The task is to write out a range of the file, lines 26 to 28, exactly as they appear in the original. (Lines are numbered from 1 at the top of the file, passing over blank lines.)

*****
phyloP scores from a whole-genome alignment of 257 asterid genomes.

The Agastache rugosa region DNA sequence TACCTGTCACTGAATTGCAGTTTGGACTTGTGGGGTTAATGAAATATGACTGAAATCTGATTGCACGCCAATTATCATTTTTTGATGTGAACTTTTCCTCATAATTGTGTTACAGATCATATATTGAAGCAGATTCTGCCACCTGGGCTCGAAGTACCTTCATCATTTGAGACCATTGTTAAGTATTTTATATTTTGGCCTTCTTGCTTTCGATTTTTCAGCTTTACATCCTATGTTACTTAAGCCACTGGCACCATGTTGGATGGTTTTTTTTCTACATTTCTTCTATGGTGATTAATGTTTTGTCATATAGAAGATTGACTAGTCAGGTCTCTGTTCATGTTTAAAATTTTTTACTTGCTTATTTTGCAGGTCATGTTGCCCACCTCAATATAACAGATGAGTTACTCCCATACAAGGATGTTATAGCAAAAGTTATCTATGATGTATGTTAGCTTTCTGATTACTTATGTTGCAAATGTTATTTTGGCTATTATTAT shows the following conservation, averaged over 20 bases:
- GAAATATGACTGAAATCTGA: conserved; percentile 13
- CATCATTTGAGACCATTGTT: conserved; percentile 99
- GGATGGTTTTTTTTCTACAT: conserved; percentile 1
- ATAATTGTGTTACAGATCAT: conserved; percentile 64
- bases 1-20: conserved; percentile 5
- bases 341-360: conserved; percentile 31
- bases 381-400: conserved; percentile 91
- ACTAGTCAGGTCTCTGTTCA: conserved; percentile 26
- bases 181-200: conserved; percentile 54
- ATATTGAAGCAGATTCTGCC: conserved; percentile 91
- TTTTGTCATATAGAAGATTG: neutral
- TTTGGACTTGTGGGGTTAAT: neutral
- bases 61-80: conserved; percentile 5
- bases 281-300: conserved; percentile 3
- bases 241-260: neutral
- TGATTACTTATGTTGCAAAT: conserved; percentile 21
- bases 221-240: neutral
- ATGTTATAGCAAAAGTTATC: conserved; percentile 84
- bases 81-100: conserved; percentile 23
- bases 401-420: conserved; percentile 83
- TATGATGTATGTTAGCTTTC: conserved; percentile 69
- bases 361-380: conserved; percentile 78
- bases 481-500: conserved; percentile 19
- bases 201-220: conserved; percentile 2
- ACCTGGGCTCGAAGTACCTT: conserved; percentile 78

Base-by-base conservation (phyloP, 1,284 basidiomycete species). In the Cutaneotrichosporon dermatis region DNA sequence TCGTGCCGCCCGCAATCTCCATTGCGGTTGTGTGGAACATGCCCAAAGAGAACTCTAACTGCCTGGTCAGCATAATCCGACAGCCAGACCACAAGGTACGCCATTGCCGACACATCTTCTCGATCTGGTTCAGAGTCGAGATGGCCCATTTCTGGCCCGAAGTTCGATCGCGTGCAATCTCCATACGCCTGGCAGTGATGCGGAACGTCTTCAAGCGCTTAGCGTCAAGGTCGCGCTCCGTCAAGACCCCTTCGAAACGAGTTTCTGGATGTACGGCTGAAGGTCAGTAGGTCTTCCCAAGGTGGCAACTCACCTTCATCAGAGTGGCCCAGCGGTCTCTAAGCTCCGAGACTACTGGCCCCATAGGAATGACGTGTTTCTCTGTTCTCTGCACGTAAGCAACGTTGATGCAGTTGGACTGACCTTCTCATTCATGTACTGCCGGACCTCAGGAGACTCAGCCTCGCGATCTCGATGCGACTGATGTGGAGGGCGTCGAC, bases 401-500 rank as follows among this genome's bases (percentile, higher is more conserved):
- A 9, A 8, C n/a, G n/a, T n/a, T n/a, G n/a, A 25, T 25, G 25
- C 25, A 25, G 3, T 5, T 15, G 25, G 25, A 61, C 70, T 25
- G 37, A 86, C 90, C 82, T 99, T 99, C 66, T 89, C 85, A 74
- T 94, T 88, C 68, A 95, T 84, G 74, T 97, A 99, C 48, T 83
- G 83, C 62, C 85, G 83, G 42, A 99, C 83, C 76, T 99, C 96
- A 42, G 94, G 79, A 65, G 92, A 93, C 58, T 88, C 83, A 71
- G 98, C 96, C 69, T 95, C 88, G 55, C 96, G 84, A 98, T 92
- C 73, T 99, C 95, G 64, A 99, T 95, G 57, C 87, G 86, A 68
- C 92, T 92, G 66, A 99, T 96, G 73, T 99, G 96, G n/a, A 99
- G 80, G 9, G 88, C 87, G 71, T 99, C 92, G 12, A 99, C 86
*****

- bases 201-220: conserved; percentile 2
- ACCTGGGCTCGAAGTACCTT: conserved; percentile 78

Base-by-base conservation (phyloP, 1,284 basidiomycete species). In the Cutaneotrichosporon dermatis region DNA sequence TCGTGCCGCCCGCAATCTCCATTGCGGTTGTGTGGAACATGCCCAAAGAGAACTCTAACTGCCTGGTCAGCATAATCCGACAGCCAGACCACAAGGTACGCCATTGCCGACACATCTTCTCGATCTGGTTCAGAGTCGAGATGGCCCATTTCTGGCCCGAAGTTCGATCGCGTGCAATCTCCATACGCCTGGCAGTGATGCGGAACGTCTTCAAGCGCTTAGCGTCAAGGTCGCGCTCCGTCAAGACCCCTTCGAAACGAGTTTCTGGATGTACGGCTGAAGGTCAGTAGGTCTTCCCAAGGTGGCAACTCACCTTCATCAGAGTGGCCCAGCGGTCTCTAAGCTCCGAGACTACTGGCCCCATAGGAATGACGTGTTTCTCTGTTCTCTGCACGTAAGCAACGTTGATGCAGTTGGACTGACCTTCTCATTCATGTACTGCCGGACCTCAGGAGACTCAGCCTCGCGATCTCGATGCGACTGATGTGGAGGGCGTCGAC, bases 401-500 rank as follows among this genome's bases (percentile, higher is more conserved):